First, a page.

Thursday, July 30, 2009

Novartis: We have done no testing for the carcinogenicity of MF59

At the 12/2008 FDA-NIH meeting on how to study novel adjuvants, Novartis scientist (Novartis owns the MF59 adjuvant) Dr. Novicki made the following statement:
"Carcinogenicity--we have done no testing for the carcinogenicity of MF59 adjuvant or any of our preventive vaccines. We haven't done it and we don't plan to." (See page 391.)
And if that wasn't reckless enough, DHHS Secretary Sebelius has since given Novartis a liability waiver through the PREP Act for injuries their swine flu vaccines and adjuvants may cause, as long as Novartis lacks prior knowledge of the products' dangers.

Are you wondering what else they may not be testing for?


AR said...


Thanks for answering my question.

In answer to yours: Yes, I wonder what effects other than carcinogenicity could be caused by MF59 and other squalene adjuvants, such as immune up-regulation, or chronic cytokine production.

Squalene is used in some skin lotions. What effects does squalene cause when introduced to the body via absorption through the skin?

Meryl Nass, M.D. said...

I suggest you read the FDA-NIH (NIAID) meeting of Dec. 2-3, 2008 that I have linked to; it contains a host of questions about the safety profile of MF59 and other novel adjuvants (those not used in routine vaccines).

The scientists and regulators are clearly concerned.

The issue imo is that certain individuals or groups will have much more dramatic reactions to these adjuvants than the rest of the population, and the effects may not develop within the one year time fram within which adverse reactions will be sought.

People claim that the effects of squalene are different when injected than when ingested or applied to the skin. This is a sensible assumption but I have not seen proof of it.

We do eat squalene, and we manufacture squalene as part of normal human biosynthesis, and it is used in lipsticks and many other personal care products. As best I know, those uses have not led to harm.

Meryl Nass, M.D. said...


A quote from Dr. Schodel (p 19):

"We are mostly concentrating on the acute responses, and the tests are mostly concentrating on what happens in the acute phase reactions, and [but the acute reactions] they are really not an
issue; ... Are there any tests that could be used in preclinical work that would actually help us grapple with the much more difficult to answer questions in the clinic, such as, for example, this suspicion that there might be autoimmune responses generated. That could have negative consequences, which you can't test in the clinic, because they are too infrequent."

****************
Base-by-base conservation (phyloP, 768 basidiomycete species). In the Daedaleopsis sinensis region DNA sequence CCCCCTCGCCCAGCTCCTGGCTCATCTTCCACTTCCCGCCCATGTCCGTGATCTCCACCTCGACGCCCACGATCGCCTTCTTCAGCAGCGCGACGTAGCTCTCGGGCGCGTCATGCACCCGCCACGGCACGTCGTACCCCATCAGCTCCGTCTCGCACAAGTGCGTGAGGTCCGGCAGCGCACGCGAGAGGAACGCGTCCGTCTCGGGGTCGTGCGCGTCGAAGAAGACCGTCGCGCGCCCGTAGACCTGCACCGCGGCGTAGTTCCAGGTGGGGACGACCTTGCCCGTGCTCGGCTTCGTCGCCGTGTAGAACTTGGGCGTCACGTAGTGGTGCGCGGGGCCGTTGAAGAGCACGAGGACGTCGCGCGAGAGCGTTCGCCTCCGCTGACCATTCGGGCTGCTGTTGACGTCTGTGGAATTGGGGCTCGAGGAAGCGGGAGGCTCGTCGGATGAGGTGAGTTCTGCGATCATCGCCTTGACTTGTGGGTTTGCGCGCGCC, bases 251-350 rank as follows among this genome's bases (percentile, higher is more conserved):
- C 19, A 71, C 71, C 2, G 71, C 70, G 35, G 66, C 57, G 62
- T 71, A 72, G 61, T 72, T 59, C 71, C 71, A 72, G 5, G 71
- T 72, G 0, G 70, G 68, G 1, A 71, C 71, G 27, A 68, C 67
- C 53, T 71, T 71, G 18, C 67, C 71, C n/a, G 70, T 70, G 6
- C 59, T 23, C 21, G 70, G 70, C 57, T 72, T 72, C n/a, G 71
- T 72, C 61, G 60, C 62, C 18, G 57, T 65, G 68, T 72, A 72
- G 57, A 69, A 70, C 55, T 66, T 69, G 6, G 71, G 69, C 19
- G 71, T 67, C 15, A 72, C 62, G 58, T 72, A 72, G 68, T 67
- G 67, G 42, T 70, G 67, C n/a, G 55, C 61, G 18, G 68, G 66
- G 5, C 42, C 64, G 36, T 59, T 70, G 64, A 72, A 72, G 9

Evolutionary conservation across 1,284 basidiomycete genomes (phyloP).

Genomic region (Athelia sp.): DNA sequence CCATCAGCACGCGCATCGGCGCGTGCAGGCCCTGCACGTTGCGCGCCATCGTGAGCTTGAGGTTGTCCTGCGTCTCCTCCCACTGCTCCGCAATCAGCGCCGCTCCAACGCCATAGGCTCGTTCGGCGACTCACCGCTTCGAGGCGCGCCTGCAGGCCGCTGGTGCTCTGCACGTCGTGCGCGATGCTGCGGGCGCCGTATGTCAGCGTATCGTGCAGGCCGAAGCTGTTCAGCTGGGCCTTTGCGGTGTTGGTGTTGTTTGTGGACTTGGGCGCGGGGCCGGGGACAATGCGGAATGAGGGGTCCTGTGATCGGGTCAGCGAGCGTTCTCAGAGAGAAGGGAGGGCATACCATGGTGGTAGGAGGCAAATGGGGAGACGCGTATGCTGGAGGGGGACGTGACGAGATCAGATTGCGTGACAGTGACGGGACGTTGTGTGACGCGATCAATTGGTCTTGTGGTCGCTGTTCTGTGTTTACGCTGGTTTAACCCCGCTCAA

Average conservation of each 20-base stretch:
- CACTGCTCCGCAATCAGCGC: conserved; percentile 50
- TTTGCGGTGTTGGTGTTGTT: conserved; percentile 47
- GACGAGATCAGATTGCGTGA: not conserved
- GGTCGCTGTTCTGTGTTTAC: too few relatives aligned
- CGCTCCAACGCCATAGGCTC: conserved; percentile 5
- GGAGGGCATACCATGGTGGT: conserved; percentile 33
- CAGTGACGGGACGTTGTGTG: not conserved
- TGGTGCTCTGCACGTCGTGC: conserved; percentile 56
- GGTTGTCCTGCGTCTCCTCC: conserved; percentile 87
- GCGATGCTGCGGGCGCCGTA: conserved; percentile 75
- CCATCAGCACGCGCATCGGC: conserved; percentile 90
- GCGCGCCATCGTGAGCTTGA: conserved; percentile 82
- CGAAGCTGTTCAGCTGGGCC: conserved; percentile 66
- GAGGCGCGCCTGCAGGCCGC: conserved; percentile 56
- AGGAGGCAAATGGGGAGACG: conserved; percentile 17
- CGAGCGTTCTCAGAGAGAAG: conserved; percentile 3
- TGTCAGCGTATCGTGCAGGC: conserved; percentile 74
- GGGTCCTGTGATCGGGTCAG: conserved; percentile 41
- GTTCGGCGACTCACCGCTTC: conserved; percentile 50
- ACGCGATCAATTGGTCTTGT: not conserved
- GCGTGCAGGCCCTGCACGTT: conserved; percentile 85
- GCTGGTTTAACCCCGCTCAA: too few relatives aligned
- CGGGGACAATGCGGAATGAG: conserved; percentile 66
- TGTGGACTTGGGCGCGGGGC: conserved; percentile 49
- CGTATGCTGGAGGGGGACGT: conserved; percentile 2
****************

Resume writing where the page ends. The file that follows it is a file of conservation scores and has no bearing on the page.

It should be obvious that a number of scientists feel the jury is still out on the safety of MF59 and other novel adjuvants.

AR said...

Dr. Nass,

Thanks for your replies. As a lay person (albeit with an undergraduate degree in biology) I found this article at Mercola most helpful in describing the potential effects of squalene injection.

Squalene: The Swine Flu Vaccine's Dirty Little Secret

I would rather take my chances with the flu than with squalene, seeing as I already have some GWS symptoms, as I reported in a comment here, last year.

I was not in a vaccine trial. I had requested the injections at a local walk-in clinic. Perhaps I was deceived, and received some other vaccine. I apologize for not following up with this reply to your question before. My reply got 'poofed' into the ether when I tried to publish the comment, not a good excuse.

About 8 years ago I got a tetanus shot, with no ill after-effects. So, aluminium phosphate or aluminium potassium sulphate adjuvants are tolerated better than squalene.

While I've got your you know if it is true that farmers don't need regular tetanus boosters due to likely chronic occupational exposure to tetanus? If that is true, then I won't feel it necessary to seek out another tetanus booster, since I get rusty, dirty cuts and splinters in my garden every summer.

Meryl Nass, M.D. said...

If you had a serious adverse reaction to a vaccine, you should only get vaccines in future when absolutely necessary.

Tetanus requires an anaerobic environment for growth, and is more likely to become a problem in an abscess. So that would necessitate a shot.


daedalus2u said...

Oh come on, squalene is a natural metabolic intermediate. Sebum contains ~12% squalene. Every cell in your body can make squalene as an intermediate in cholesterol synthesis.

Just about every hydrophobic oil-like substance will work as an adjuvant (including vitamin E and vitamin E acetate) and can cause autoimmune sensitization.

Autoimmune sensitization is likely not due to specific ingredients, but rather to the generic interaction of the immune system with antigens. It is likely due to regulation of the immune system, not what the immune system is exposed to.